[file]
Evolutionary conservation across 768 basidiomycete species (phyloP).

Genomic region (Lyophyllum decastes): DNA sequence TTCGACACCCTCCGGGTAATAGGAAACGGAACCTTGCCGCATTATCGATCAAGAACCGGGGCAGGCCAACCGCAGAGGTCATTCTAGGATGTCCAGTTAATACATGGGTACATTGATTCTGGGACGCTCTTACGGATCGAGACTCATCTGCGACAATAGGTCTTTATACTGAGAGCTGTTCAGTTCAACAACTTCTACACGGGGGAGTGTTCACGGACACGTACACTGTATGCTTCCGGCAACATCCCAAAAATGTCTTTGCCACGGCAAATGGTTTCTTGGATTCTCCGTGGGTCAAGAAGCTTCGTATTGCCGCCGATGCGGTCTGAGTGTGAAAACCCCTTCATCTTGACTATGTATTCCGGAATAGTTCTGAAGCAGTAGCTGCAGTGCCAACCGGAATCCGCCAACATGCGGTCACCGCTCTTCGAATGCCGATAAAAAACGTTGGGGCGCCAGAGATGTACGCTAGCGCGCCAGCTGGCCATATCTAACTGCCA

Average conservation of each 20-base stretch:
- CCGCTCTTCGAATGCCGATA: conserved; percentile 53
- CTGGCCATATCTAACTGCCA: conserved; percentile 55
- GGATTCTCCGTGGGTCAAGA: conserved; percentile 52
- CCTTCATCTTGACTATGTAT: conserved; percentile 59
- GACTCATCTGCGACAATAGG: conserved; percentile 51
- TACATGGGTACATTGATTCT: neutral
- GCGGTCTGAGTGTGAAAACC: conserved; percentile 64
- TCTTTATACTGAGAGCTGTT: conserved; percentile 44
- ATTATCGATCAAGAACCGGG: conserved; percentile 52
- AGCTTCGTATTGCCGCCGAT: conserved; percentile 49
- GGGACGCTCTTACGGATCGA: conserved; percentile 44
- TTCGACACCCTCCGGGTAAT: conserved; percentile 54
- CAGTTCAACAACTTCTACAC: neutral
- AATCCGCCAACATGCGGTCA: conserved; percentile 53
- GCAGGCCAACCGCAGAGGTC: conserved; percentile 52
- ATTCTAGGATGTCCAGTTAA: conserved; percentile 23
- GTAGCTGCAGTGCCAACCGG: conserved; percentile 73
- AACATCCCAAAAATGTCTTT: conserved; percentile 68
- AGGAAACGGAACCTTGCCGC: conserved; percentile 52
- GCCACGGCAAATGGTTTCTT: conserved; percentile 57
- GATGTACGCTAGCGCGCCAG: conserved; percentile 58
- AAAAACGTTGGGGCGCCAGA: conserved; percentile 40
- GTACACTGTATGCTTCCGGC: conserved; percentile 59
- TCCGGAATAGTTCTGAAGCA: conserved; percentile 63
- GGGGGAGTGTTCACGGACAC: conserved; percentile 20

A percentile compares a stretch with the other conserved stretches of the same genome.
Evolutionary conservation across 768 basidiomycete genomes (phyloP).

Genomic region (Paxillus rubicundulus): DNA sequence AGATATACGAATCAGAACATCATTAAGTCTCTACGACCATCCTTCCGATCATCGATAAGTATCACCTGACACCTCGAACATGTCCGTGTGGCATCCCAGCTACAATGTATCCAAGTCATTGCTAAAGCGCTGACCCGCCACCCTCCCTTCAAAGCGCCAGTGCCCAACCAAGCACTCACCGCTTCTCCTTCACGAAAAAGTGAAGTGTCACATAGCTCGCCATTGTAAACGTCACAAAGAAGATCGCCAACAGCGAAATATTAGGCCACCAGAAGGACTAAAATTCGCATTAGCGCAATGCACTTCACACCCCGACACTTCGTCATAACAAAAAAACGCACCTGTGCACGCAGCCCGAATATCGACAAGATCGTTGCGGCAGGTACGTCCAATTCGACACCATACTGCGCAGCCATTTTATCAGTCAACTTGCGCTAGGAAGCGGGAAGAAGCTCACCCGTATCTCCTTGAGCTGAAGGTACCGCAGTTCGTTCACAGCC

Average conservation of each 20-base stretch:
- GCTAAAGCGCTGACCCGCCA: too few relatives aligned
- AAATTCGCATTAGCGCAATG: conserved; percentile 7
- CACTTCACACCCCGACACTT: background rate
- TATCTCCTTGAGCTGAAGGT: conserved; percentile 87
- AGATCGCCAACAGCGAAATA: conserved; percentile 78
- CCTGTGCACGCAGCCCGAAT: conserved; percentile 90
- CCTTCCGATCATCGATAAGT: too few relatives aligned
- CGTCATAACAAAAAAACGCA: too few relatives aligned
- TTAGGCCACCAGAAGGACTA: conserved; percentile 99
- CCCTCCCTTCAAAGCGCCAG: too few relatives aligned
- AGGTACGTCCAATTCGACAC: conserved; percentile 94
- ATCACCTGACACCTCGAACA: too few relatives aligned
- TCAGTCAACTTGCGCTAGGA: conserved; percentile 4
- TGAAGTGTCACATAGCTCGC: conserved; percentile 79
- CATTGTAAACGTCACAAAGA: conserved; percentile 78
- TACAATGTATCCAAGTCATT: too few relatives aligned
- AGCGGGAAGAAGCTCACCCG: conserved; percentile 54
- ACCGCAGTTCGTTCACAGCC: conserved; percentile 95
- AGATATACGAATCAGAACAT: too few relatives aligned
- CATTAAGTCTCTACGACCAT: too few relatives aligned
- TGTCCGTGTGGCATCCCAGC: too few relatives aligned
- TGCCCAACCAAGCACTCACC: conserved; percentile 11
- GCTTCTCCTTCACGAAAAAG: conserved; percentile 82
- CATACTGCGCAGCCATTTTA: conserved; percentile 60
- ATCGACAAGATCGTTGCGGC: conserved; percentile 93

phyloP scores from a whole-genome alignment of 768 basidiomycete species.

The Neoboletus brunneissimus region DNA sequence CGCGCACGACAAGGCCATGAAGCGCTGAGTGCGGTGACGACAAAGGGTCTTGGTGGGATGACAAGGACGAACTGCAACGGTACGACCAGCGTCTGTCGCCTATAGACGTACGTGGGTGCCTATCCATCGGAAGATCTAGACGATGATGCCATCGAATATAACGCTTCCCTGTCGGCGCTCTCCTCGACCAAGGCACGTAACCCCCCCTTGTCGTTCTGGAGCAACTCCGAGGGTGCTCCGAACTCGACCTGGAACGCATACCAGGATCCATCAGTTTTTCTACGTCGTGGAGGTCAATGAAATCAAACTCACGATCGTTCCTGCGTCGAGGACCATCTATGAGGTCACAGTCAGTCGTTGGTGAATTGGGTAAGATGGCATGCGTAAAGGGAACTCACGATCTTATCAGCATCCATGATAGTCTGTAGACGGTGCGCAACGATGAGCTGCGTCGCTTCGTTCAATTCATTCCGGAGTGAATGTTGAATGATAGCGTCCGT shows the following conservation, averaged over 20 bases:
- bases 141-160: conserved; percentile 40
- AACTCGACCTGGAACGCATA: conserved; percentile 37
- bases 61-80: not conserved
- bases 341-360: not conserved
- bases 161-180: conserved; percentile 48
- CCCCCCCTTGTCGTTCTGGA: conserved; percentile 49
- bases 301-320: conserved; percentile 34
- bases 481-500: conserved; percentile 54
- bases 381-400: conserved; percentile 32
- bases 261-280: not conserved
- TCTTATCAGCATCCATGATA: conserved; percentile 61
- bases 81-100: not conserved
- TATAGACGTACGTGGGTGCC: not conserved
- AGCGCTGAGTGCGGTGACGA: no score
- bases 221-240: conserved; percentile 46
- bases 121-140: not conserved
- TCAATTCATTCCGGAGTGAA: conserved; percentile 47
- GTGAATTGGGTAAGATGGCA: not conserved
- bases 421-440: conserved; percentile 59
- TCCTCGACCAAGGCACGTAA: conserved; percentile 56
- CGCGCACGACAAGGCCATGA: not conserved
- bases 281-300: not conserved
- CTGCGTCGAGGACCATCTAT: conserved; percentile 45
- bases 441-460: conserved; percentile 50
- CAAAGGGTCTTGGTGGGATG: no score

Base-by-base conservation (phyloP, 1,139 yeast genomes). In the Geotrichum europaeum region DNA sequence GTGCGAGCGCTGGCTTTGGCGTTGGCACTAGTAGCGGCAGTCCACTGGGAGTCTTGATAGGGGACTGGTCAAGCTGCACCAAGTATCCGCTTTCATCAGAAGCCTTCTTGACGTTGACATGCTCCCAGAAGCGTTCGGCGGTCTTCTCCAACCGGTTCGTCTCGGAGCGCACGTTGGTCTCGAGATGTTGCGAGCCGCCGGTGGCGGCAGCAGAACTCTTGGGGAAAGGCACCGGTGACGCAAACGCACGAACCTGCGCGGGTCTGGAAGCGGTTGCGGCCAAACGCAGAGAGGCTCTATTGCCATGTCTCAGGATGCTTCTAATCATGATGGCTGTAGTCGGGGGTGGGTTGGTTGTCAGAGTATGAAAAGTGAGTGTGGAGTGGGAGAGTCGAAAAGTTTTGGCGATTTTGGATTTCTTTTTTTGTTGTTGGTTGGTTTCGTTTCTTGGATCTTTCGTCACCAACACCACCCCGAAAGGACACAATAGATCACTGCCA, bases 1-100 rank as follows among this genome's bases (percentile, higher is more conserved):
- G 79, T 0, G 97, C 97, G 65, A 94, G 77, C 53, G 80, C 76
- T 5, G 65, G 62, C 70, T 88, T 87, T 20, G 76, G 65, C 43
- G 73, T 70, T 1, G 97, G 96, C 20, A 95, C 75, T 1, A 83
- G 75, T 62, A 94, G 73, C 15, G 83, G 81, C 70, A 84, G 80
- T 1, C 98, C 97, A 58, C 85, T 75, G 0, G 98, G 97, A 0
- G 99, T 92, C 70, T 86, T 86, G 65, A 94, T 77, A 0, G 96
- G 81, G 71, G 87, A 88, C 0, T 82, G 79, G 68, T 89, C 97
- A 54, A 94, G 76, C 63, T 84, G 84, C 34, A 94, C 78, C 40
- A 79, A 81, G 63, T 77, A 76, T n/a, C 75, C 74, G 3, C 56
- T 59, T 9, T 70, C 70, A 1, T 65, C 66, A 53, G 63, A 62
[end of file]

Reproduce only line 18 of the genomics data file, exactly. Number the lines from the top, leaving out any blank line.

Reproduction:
- GCAGGCCAACCGCAGAGGTC: conserved; percentile 52